Mast Cell Activation Syndrome (MCAS) was first recognized in 1991 and was given a name in 2007. It is a complex condition, caused by the systemic and inappropriate release of mast cell mediators, with symptoms involving the skin, gastrointestinal, cardiovascular, respiratory and sometimes neurological systems.
Patients present with symptoms of mast cell degranulation as seen in Mastocytosis - this can include but is not limited to, urticaria, angioedema, flushing, nausea, vomiting, diarrhea, abdominal cramps, tachycardia, wheezing, itching and anaphylaxis - however they do not meet the WHO diagnostic criteria for systemic mastocytosis.
Symptoms can be triggered by multiple factors including food, exertion, environmental factors, stress, viruses, insect stings, temperature changes and alcohol.
MCAS patients may have an increased baseline serum tryptase level, but some have a normal or near normal tryptase. Tryptase may increase during symptomatic episodes but must be measured within 2 to 3 hours of an incident, and these rises do not occur in all patients. It may be possible to document increases in other mast cell mediators, such as prostaglandin D2 and metabolites of histamine in the urine.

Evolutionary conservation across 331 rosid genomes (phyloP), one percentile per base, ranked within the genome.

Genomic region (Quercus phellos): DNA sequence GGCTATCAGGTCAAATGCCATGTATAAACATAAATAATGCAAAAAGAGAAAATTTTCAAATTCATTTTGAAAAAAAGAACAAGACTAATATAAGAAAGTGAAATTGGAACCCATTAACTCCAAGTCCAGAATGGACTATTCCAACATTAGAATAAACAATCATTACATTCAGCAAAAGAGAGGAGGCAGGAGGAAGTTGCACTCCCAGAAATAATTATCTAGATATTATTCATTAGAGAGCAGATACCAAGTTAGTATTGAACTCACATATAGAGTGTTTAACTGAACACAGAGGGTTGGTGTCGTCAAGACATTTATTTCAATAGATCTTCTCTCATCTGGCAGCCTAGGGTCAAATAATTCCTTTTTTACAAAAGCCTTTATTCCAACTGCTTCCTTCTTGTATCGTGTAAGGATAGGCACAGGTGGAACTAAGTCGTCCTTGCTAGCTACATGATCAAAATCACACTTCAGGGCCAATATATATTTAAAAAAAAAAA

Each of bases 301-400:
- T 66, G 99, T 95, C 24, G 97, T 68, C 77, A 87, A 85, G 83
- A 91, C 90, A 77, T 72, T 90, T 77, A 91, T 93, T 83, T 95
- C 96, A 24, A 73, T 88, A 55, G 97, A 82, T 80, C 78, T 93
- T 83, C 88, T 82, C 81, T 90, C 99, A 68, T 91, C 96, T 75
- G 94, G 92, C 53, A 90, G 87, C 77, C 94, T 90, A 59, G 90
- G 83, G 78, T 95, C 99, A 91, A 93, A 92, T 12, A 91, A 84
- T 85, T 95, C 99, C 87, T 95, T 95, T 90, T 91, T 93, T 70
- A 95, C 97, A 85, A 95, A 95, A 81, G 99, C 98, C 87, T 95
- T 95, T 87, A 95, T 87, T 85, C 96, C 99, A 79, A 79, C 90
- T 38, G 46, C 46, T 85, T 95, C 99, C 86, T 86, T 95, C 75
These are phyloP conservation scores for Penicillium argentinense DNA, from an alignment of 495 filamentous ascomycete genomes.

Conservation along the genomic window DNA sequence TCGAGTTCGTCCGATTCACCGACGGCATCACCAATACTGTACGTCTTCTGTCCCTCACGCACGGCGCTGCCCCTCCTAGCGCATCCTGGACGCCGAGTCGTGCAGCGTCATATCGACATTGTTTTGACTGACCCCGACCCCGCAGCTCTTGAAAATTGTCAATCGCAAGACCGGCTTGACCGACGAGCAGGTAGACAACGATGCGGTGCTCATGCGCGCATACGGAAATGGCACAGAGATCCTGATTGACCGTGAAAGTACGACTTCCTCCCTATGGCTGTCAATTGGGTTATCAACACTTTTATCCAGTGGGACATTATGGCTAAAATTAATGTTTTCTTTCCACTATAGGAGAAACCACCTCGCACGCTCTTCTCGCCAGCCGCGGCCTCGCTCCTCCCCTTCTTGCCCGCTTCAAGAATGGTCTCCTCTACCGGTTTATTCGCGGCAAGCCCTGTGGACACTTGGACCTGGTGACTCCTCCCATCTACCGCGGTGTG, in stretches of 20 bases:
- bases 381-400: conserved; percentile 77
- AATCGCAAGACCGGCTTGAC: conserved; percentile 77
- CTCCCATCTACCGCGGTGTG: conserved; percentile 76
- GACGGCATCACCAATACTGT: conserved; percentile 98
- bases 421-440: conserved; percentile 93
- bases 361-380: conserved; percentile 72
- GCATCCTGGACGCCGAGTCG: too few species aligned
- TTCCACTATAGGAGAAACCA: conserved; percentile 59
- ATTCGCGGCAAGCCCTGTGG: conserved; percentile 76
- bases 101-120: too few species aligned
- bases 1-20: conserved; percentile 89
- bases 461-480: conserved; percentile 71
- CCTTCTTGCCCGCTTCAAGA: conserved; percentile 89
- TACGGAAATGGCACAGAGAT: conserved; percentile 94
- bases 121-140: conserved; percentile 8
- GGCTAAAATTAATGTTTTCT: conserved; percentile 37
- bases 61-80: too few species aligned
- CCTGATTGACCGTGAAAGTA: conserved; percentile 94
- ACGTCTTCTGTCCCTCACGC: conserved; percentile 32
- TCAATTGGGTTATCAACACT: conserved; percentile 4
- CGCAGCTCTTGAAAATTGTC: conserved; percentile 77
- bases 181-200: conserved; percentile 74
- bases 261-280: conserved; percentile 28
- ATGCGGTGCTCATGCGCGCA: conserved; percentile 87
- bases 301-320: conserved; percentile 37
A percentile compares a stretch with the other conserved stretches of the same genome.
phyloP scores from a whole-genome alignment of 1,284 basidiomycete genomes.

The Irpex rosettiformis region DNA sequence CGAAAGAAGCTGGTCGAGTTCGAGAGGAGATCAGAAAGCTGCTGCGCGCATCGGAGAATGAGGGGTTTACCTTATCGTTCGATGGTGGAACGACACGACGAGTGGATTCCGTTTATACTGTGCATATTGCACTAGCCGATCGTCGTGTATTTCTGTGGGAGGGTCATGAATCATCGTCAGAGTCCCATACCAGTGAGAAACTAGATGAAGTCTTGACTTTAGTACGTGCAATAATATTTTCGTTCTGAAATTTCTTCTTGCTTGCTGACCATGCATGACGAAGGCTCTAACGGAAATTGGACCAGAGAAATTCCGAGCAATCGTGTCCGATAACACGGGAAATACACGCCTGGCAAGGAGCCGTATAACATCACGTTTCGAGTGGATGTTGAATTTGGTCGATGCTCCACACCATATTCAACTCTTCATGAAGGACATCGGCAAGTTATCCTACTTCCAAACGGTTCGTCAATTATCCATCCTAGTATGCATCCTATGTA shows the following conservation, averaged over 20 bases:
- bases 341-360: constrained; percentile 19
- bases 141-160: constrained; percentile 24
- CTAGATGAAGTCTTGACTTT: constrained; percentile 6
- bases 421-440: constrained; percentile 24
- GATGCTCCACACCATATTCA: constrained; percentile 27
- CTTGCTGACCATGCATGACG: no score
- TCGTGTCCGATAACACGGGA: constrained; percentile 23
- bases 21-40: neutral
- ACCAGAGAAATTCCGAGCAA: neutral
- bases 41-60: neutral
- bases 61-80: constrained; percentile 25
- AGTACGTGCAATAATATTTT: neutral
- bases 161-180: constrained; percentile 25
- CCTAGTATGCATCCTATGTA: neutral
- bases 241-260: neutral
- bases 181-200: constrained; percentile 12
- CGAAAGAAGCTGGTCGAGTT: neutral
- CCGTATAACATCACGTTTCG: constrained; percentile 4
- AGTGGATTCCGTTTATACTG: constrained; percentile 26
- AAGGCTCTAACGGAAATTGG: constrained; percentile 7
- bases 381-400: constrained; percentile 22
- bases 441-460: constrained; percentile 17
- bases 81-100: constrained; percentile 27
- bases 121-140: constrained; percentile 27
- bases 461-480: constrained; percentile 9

The avoidance of known triggers plus the use of H1, H2 receptor antagonists, leukotrine inhibitors and mast cell stabilisers can help patients manage their condition, though not all patients tolerate these medications. Anaphylaxis is an emergency situation and should be treated with epinephrine.
Recent research has identified a group of people with symptoms of inappropriate mast cell activation concurrently with postural orthostatic tachycardia syndrome (POTS) and hypermobility consistent with a diagnosis of Ehler’s Danlos Syndrome (EDS). Some patients find that treating one of the three improves symptoms of the other conditions.
Research into MCAS is ongoing. There is more than one view on the optimal diagnostic criteria, testing, and treatments and the prevalence of the condition.
This presents a challenging environment to patients waiting for diagnosis and treatment, especially within the NHS. As of 2016, there are a limited but growing number of doctors with an interest in MCAS working both in the NHS and privately.